Nifty grahics in the paper. Just shows the power of a well conceived picture.

Brian Snr.

The problem for French banks is not the Greek default,which can be easily absorbed by the present capital (this would not be the case for an Italian default,which would be devastating and the end of the Euro),it is the rule changes that are discussed.If they are obliged to raise their capital to 9% of assets ,their shareholders will be diluted to a very large extent ,given their present share price,or the State will enter the capital in an election year.
There is a fixation on French banks,but the problem is the same for all Italian banks and most German banks.

Two Excellent articles by Shane Ross in Sundays Indo and Stephen Donnelly in the journal.ie.
The Keane report is a bankers charter. They still, somehow, have the government by the wots-its.
From Stephens Article
“Of the billions of euro which the Irish people had given these two banks to deal with the mortgage crisis, how much had been passed on to mortgage holders?
For AIB the number was €600,000. That’s about 0.0002 per cent of the money we’ve given them just to deal with distressed mortgages. Bank of Ireland had to be asked for their number five or six times, and finally conceded that for them the number was zero. Not one cent.”
Is there no one in government with the gumption to tell the Pillar banks to start forgiving those who cannot pay?


Aside from the energy issue raised above the issue here may or may not be core or non core business deleveraging but I believe that’s missing the more fundamental point.

The bigger issue here is that the banks are being forced to sell assets in line with the PCAR 31.03.2011 requirements at the wrong time in the cycle.

That’s the problem with Regulators – they are generally really bad investors – they’ve allowed the banks buy at the top and are now forcing them to sell at the bottom. Goodbody are right this is a crazy requirement. Its purpose being what exactly?

The bigger issue here is why are the CBI forcing this upon the banks and by the way its not even mentioned in the report, and its the equally crazy new capital rules.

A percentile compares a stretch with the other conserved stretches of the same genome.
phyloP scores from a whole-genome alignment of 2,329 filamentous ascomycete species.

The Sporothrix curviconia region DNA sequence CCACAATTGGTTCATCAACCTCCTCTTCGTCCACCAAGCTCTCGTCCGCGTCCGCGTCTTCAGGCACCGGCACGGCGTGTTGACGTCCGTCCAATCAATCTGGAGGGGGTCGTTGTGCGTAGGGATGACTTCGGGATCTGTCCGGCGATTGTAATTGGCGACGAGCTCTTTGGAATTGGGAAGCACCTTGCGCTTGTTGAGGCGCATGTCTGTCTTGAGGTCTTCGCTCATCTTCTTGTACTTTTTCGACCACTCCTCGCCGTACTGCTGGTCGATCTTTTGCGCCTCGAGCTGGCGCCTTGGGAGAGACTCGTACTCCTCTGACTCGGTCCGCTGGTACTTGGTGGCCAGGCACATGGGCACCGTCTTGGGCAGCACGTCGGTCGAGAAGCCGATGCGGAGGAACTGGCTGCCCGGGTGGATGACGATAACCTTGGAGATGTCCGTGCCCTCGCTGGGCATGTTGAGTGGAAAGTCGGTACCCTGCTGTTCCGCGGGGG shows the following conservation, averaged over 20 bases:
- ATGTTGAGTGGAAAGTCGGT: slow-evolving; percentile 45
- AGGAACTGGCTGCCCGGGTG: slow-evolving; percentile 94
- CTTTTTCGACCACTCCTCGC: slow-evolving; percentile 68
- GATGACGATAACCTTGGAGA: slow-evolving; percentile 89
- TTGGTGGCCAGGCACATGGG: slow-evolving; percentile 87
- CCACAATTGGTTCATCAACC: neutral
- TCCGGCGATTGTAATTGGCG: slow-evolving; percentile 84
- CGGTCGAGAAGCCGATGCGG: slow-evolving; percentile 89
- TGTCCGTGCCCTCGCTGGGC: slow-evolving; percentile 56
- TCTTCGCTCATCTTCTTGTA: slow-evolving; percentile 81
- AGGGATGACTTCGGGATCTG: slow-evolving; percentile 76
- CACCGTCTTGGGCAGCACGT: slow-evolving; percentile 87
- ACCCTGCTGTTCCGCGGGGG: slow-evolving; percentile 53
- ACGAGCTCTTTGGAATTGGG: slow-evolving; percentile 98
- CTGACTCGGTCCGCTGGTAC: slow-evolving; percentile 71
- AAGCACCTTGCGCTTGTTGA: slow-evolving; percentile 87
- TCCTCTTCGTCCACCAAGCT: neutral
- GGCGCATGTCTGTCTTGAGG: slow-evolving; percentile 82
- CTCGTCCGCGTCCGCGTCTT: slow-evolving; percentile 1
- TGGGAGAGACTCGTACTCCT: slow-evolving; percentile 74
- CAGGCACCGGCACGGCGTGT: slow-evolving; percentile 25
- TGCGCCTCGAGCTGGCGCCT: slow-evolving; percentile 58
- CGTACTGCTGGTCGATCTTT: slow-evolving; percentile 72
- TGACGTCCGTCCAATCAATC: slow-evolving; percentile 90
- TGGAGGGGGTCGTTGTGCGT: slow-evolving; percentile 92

I’ve suggested here time and time again what we need here is to say to the EU/ECB/IMF that the ROI is a Basel III free zone for the next 5 years. We don’t have banks so why the need to impose capital rules stiffer on our non banks ahead of the likes of Goldman and Barclays is beyond me and has been beyond me for some time. If this was a case of trying to put manners on the banks well again the timing of the Regulators is about 8 years off.

In markets timing is simply everything and Goodbody when all is said and done are simply highlighting that the deleveraging idea may in fact be a necessary one but not now, for the love of God not now. This requires the CBI to look outside its rule book and look to the effect its capitalisation rules are having on the wider economy – all bad in the short to medium term.

Recent talk from the EBA of stressing banks to 9% Core Tier 1 cap rules makes sense when the cycle allows but again not now – the valuation genie has flown and the losses need to be taken – when the losses are taken both private loans and sovereign bonds and the hole size is known with much more certainty then I suggest build from the bottom up i.e. start with 4% and get to 9% core tier 1 over time – not the other way around and the CBI and EBA are suggesting.

For investors potential losses and real losses on large amounts of capital are still a LOSS on capital – to an investor capital size is largely irrelevant. Prof Hon believes large capital sizes will attract foreign investors to our banking shores – he’s wrong.